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6 new directions in packaging materials and design

Article-6 new directions in packaging materials and design

6 new directions in packaging materials and design
Edible Food Nests transform tomatoes, potatoes and grains into culinary containers. What other edible packaging is in the wings?

From ancient clay pots and wooden vessels to modern “engineered” films and multilayered bottles, packaging materials have come a long way in the last 3,000 years. Here are some of the latest innovations designed to elevate the consumer’s experience.

“Packaging design is everything we love and everything we loathe,” writes fuseproject founder Yves Behar in the introduction to "Material Innovation: Packaging" (Thames & Hudson). Defying expectations and finding opportunities to reconcile the delight of a new purchase with the regret of disposal, these six innovative packaging designs—from the conceptual and culinary to the hi-tech and hand-assembled—point to new directions for the practice, revealing design’s capacity to raise awareness and lead with creativity, often from the least likely of sources.

1. Packaging that’s good enough to eat

Edible Food Nests (see image above) by Dr. Diane Leclair Bisson and Vito Gionatan Lassandro:

Gastronomy and material science converge to spectacular effect in edible containers crafted from food. Responding to the proliferation of disposable foam and plastic, as well as general over packaging, Montreal-based designer Diane Leclair Bisson cleverly merges cultural research and material exploration through the concept of Edible Food Nests, transforming tomatoes, potatoes and grains into culinary containers and tableware.

Elegant shapes defined by crisp angles or swooping layered curves, each sculptural “nest” offers a captivating option for the reduction of waste, underscoring the designer’s role in the acceleration of new ideas toward a better future.

Eating with hands, rather than utensils, is common in many areas of the world, including parts of Asia, Africa and the Middle East. While the details differ from place to place, rice or flatbreads have long been used to ferry food to the mouth, acting as an edible scoop. Similarly, as with the foods they convey, Bisson’s edible nests are developed through cooking methods, with prep work, molding processes, pigmentation and thermal performance all taken into account and adjusted depending on the material and the desired texture.

As Bisson explains, “The edible containers call for a new aesthetic that invites people to discover and explore sustainable eating practices.”   

Next: A better box

2. A better box

Rapid Packing Container by Christopher Curro and Henry Wang:

A tight focus rather than a panoramic lens can often be the path to something new and fresh. While undergraduate students in the Albert Nerken School of Engineering at The Cooper Union, Christopher Curro and Henry Wang collaborated on the invention of a better paperboard box; leading to a solution that is less wasteful, easier to assemble and reusable.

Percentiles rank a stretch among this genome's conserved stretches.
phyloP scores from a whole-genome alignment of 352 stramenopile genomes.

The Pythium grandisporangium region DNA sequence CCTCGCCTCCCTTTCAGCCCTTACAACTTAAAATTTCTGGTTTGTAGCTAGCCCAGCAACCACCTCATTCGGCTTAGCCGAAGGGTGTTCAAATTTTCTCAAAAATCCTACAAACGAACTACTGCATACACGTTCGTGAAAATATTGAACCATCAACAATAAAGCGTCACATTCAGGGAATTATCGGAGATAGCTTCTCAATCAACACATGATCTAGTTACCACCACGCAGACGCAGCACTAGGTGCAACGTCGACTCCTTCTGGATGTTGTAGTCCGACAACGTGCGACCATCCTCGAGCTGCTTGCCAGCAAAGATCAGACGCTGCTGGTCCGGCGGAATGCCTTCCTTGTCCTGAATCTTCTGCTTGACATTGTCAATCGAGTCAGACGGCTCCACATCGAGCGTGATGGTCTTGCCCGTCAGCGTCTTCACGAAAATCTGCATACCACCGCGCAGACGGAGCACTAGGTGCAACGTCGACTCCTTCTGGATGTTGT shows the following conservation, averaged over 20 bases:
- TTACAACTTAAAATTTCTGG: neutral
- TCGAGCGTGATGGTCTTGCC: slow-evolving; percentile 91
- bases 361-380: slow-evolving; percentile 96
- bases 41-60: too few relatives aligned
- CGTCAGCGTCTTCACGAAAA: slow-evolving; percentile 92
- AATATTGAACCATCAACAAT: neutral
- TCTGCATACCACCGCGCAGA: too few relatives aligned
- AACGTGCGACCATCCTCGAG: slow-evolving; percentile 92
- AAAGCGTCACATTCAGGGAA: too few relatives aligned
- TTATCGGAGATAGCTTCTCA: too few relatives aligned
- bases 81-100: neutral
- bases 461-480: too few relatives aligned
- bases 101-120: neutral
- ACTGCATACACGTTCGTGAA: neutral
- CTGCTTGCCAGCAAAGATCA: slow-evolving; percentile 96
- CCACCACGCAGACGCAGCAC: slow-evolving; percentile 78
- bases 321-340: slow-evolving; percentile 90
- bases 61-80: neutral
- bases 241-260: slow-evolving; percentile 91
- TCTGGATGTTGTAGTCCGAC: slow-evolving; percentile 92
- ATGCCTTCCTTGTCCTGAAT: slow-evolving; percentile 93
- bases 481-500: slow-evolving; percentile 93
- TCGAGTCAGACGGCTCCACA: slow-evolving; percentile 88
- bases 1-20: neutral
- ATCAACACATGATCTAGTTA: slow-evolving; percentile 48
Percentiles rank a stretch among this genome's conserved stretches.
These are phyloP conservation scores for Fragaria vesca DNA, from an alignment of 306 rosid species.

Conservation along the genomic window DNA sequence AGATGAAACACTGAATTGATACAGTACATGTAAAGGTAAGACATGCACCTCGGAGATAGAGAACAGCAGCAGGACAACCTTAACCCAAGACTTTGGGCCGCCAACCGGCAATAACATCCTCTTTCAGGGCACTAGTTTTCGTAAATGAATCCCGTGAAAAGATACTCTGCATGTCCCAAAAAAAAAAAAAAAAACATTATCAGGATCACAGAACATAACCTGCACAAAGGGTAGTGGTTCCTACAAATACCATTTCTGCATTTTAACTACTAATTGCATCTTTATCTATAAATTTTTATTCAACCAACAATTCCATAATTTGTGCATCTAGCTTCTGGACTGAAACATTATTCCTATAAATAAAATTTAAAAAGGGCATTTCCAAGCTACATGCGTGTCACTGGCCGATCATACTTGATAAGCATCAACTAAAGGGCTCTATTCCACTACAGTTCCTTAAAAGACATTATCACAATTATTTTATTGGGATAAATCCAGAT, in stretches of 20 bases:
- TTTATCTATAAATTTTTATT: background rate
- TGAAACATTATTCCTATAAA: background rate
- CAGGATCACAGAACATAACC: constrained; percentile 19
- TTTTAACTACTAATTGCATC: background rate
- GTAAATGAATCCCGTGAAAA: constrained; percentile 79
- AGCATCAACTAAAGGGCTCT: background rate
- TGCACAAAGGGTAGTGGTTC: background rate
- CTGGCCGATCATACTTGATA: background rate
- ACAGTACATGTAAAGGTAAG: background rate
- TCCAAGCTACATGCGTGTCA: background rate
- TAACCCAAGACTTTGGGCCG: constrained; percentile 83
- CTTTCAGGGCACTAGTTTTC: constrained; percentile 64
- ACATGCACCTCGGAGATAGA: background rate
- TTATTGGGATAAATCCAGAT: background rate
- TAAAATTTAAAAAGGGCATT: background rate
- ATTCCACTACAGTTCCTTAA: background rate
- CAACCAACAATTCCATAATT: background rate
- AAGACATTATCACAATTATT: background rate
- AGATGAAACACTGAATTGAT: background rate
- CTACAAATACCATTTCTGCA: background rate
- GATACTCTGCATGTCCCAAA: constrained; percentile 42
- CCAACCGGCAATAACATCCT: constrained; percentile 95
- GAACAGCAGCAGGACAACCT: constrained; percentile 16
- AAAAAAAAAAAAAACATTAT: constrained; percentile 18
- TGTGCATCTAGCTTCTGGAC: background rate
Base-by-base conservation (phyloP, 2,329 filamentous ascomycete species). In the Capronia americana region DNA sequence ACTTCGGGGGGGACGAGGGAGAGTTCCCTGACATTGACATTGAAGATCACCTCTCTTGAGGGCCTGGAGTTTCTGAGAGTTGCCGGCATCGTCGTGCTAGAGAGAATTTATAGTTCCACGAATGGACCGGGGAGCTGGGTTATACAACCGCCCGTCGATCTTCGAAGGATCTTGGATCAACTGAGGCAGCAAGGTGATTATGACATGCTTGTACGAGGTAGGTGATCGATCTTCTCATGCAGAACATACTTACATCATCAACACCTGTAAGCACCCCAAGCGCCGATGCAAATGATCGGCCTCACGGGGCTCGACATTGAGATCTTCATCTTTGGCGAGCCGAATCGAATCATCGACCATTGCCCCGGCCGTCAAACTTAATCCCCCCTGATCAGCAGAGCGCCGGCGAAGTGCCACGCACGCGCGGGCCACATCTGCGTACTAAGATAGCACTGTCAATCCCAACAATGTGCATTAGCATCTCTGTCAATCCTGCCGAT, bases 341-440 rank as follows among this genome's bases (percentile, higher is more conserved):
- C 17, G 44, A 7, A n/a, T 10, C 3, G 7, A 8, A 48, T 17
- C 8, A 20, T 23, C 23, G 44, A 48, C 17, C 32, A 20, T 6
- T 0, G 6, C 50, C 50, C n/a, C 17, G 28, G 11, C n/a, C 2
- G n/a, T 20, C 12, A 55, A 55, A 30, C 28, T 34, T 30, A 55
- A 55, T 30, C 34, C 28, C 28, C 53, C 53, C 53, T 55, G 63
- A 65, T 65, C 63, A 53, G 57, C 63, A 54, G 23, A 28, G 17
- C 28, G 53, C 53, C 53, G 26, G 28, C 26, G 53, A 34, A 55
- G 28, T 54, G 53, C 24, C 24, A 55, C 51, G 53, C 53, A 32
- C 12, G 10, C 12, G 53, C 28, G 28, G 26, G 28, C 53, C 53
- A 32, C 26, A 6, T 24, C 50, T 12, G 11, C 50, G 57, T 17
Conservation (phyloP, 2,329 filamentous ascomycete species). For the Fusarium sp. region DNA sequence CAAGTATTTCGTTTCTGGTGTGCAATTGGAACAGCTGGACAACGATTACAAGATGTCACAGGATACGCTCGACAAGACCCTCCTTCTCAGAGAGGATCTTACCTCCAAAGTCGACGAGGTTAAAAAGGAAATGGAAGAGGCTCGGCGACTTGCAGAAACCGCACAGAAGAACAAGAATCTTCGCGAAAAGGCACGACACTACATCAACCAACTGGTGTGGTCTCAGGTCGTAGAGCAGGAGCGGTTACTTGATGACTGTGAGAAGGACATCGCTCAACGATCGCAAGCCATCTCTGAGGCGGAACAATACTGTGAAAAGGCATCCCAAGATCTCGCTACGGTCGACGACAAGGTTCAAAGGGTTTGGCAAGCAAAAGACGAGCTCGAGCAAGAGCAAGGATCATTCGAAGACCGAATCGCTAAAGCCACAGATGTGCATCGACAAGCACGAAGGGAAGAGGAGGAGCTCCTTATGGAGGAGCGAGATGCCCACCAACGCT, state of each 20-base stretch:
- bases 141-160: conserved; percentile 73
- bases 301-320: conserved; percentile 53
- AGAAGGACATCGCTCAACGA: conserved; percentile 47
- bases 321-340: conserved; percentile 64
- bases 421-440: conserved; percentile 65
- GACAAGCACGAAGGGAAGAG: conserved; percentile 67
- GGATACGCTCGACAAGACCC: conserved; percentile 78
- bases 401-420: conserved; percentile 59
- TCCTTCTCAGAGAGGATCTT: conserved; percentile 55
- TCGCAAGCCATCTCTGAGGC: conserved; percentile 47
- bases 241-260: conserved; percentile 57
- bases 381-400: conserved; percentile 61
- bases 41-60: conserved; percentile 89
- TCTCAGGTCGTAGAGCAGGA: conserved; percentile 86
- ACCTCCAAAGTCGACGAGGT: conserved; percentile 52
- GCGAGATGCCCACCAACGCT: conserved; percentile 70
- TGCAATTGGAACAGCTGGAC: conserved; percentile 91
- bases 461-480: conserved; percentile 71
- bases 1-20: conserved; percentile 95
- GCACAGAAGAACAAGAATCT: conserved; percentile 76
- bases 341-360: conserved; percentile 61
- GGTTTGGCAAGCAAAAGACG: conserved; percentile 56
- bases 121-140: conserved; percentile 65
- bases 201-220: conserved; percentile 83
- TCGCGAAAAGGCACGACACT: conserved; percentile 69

Through close examination they concluded that traditional boxes not only use too much material but are hard to open and difficult to pack. Accustomed to working in an environment where rapid prototyping informed by comparative evaluations between one solution and another are dominant skills, they quickly moved from sketching to modeling various alternatives in AutoCAD.

Working with a laser cutter, they produced multiple versions of a flat, unfolded box, which was then assembled, tested and continually refined until it yielded a sufficiently sturdy design that could be opened by hand without any tools for cutting.

The difference is in the details. Involving 15% to 20% less board than traditional paperboard packaging—and no glue—the precision-cut form is faster to assemble and take apart, with a jig used for quick formation into a box. Even better, the box is reversible, able to be turned inside out, reassembled and reused with a clean exterior.

The concept is readily adaptable to other materials, opening up further possibilities from ongoing exploration.

Next: Cellulose packaging that grows on you

3. Cellulose packaging that grows on you

BACS by Mareike Frensemeier:

Under the watchful eye of researcher Mareike Frensemeier, biomimetics, industrial design and advanced material science join forces to produce super-fine, super-tough cellulose fibers for use as packaging.

The catalyst is bacteria. Acetic acid bacterium prompts the conversion of glucose into fibers able to grow into varying thicknesses and shapes, even encasing a coated object in a biodegradable shell.